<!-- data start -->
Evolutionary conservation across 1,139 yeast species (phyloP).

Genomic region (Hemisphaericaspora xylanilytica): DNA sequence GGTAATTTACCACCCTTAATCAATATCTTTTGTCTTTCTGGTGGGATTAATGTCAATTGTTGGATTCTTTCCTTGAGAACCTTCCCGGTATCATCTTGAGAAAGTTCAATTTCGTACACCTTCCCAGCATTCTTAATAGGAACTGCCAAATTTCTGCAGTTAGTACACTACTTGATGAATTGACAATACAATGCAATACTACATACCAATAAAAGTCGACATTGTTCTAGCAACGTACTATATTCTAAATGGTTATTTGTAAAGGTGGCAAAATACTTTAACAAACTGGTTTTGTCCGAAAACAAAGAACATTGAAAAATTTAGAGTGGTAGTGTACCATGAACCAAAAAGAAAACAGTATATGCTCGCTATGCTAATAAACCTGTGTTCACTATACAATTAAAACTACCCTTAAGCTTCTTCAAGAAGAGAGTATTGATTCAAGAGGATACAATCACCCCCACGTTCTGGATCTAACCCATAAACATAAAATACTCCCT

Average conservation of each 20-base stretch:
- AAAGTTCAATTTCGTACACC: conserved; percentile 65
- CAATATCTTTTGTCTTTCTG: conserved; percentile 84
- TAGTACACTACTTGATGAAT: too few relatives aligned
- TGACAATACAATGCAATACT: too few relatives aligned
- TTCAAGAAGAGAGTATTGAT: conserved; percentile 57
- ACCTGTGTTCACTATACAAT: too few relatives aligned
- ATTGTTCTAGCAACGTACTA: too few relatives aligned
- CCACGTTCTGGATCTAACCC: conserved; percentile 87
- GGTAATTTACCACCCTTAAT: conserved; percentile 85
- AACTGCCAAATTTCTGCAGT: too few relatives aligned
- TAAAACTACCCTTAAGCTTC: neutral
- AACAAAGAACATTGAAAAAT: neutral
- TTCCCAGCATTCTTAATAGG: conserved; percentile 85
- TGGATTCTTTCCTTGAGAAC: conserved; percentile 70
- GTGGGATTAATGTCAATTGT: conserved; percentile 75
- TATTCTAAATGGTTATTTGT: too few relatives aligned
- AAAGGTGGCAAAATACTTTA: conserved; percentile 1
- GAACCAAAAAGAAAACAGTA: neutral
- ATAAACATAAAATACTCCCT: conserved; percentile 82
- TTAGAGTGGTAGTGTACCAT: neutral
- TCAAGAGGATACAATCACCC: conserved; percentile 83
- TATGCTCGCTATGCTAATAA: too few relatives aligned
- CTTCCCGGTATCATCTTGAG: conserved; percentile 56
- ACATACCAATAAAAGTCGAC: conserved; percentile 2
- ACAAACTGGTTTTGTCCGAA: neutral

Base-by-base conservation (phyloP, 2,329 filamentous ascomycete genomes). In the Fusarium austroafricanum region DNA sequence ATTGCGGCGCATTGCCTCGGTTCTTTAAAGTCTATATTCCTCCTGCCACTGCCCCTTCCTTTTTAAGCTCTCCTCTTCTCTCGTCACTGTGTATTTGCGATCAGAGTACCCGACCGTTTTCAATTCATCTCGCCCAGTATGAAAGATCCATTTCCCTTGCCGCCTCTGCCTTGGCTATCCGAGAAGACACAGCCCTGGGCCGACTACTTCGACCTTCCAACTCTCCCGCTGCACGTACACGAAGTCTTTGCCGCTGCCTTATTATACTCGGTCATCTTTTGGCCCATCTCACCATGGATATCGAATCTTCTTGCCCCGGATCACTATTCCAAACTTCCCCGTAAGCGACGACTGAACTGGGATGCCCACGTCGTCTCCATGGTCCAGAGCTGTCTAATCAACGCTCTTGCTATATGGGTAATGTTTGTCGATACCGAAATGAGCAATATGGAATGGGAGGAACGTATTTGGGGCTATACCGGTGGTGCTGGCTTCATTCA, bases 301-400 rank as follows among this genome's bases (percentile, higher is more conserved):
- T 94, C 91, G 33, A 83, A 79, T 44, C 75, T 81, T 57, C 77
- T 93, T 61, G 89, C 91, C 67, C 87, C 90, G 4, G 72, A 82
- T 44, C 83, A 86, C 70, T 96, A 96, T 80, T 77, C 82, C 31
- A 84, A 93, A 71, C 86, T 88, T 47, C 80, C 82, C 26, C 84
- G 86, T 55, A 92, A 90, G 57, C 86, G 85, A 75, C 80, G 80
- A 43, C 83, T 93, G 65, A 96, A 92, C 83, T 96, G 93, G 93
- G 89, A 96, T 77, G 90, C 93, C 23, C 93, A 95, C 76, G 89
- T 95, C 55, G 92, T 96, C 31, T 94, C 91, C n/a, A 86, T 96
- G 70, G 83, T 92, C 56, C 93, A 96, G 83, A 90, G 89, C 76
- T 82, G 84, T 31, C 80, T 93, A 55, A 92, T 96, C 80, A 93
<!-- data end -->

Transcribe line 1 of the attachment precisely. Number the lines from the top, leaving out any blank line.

Evolutionary conservation across 1,139 yeast species (phyloP).